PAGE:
We Need to Discuss a Controversial Topic! Our handling of Global Trauma Needs to Evolve.

In 2001, when the media was told to stop airing images of 9/11 (yep, that controversial topic), they chose to stop talking about it unless it was “that time of year.” Which, let's be honest, is really about the ultimate victims of the tragedy. Which is important! However, we have several generations of people, particularly young people, who have been seriously affected by 9/11 and need to heal from it.

I know this from the letters I have received since I began to share my own 9/11 experience last year. Add to that the long-term damage of the pandemic, and we have a global crisis that bears serious conversation. That will only happen when we pull the conversation out of the shadows.

We are knee-deep into the biggest mental health crisis our world has ever faced. I have foreseen how serious it has become, and it gives me chills. For the sake of people who feel they are not allowed to be traumatized by 9/11, we have to change the conversation around trauma.

While I may have endured a list of trauma, I know it takes only one traumatic experience to affect someone’s ability to function well in society. I believe the combination of 9/11 and the pandemic has collided with digital dependency, putting our world on the edge of serious long-term issues. I do see hope in the rise of spirituality.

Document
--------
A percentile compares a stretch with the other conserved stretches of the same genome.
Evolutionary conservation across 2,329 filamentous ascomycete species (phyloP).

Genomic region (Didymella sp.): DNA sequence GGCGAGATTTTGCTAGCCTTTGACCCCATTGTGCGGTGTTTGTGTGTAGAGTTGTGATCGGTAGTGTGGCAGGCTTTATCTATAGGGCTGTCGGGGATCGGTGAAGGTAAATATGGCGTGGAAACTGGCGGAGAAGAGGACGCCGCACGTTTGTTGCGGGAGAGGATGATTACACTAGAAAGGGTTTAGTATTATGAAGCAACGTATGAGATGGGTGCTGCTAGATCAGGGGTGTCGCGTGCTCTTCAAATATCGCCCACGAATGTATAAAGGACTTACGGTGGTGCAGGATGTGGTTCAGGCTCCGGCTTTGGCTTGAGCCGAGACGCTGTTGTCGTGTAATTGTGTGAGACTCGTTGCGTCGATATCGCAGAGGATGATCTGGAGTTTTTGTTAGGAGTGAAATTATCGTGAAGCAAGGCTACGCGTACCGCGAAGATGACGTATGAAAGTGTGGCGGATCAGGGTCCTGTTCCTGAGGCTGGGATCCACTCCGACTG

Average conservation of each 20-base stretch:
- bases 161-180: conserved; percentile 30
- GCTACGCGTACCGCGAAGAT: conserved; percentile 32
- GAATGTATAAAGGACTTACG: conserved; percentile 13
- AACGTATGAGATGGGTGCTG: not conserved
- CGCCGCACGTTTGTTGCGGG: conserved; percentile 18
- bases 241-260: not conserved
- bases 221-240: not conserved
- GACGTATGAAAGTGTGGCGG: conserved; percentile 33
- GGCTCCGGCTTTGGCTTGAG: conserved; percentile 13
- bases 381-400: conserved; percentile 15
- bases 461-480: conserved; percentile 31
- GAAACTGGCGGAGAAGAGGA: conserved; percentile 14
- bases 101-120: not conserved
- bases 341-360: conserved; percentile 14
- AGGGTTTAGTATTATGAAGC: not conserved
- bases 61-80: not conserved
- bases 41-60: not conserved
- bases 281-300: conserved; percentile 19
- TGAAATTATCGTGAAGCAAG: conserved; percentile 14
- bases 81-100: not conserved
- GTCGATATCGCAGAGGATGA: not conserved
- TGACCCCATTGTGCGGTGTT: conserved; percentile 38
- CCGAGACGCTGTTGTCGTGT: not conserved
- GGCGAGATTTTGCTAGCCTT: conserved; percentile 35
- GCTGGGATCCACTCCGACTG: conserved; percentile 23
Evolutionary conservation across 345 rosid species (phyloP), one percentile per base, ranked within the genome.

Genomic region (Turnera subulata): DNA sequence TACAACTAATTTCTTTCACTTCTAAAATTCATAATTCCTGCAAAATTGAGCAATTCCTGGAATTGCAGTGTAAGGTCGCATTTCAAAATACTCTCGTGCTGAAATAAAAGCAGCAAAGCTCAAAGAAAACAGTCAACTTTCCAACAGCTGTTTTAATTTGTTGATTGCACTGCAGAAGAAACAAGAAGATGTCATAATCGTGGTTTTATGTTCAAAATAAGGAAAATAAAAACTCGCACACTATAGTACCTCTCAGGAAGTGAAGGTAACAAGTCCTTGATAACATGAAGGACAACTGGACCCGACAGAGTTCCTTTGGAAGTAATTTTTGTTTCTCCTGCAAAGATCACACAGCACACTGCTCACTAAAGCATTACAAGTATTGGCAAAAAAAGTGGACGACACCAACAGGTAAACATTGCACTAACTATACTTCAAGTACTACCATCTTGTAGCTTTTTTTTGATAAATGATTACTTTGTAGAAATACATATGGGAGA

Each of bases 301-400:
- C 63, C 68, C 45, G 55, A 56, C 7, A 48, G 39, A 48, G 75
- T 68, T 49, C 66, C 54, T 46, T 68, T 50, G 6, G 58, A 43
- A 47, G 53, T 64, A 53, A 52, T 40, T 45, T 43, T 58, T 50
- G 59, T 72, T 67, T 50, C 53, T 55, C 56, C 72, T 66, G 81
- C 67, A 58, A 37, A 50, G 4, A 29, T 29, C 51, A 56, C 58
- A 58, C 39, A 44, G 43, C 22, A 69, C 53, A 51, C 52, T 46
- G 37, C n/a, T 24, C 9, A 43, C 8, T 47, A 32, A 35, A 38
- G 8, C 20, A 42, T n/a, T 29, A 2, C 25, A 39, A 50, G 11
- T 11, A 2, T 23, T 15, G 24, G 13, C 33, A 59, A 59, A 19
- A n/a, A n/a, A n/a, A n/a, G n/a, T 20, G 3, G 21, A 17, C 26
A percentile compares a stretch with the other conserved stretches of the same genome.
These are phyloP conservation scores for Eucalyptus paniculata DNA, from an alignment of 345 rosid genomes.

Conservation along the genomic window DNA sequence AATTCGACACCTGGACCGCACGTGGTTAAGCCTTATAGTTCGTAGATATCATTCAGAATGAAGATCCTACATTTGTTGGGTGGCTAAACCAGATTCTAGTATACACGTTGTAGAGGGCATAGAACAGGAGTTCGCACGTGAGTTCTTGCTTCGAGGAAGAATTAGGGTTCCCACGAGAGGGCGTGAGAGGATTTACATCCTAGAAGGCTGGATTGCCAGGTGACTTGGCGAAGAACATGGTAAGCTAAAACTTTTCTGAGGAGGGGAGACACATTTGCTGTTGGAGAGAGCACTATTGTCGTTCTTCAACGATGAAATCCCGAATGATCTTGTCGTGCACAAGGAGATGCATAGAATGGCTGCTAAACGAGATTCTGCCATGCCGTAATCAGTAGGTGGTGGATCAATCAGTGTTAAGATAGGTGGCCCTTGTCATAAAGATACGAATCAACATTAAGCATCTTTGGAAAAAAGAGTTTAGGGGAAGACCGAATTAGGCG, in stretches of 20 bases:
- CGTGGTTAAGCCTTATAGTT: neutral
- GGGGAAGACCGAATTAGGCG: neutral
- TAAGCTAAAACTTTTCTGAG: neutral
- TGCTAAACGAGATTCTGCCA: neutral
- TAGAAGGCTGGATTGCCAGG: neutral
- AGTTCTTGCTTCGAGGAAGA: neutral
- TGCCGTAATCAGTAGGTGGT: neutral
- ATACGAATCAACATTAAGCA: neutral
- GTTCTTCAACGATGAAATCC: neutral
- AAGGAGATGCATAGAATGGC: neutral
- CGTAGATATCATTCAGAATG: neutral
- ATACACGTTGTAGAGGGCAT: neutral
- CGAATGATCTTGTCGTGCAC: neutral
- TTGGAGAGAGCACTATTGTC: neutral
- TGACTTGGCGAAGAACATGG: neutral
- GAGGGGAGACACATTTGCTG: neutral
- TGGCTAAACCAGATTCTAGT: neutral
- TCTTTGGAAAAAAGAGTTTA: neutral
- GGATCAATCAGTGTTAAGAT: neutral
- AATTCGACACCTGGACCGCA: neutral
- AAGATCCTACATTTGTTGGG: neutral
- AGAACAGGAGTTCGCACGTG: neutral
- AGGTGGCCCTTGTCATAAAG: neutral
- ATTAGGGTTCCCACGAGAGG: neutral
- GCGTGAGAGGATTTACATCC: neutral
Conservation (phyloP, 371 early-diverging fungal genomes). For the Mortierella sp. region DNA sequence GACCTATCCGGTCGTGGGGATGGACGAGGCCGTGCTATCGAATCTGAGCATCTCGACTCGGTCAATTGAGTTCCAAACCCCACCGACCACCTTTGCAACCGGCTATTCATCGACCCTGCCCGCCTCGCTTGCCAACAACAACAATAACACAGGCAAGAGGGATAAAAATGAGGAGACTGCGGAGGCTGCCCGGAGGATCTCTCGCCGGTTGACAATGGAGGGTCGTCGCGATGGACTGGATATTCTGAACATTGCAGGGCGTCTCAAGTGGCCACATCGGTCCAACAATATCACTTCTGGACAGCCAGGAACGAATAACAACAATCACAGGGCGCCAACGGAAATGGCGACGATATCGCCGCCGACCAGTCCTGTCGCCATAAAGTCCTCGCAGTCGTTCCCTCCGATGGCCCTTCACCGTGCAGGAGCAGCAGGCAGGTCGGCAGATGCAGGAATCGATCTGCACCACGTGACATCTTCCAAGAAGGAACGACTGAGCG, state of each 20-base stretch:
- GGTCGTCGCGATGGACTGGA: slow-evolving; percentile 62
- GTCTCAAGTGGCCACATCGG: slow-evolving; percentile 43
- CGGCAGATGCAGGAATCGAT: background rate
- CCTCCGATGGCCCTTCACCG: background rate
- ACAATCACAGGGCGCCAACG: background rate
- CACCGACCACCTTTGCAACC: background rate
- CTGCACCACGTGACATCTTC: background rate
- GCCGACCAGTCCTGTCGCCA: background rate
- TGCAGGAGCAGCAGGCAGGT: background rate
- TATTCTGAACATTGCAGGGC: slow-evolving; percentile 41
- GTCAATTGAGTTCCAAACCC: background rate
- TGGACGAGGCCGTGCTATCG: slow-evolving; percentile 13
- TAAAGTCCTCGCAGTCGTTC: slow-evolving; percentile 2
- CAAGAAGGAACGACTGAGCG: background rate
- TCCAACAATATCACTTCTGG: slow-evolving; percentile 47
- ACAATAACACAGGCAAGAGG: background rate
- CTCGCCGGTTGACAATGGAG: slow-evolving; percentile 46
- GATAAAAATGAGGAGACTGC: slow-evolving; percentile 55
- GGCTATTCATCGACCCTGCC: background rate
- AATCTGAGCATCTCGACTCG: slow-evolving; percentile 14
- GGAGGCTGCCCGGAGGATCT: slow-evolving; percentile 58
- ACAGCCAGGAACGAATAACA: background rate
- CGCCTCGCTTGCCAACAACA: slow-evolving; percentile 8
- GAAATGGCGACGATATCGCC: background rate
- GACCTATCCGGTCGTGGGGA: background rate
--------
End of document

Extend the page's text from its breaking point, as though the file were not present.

However, we are doing our 22+ year-olds a disservice by not addressing the fear-based mentality undermining the entire generation. The truth is, everyone has a 9/11 and pandemic story. However, being book-ended in your own country by both has had a major effect on how they see and function in the world. Boomers would say toughen up. But just look at how horrible many boomer parents were to see that attitude has not gotten us very far.

The WTC tragedy and the pandemic were unprecedented in that they took place in America. They dramatically changed our lives and instilled a new level of fear across multiple generations. By avoiding the topic of 9/11, we do not allow people who need to heal to be triggered by the experience. That is what ultimately happens when we avoid having an open dialog about global trauma. Moving on takes a head-on approach.

Allowing the topic to be danced around 20 years later has yet to help. We need to acknowledge how both unprecedented events have affected all generations. We need to speak openly about why our young people live in fear of such a beautiful world. Before another 20 years goes by without the healing conversations that must take place for global-level trauma to be resolved.

If you or anyone you know needs healing from any past events, reach out to Shaman Isis through her contact page. 

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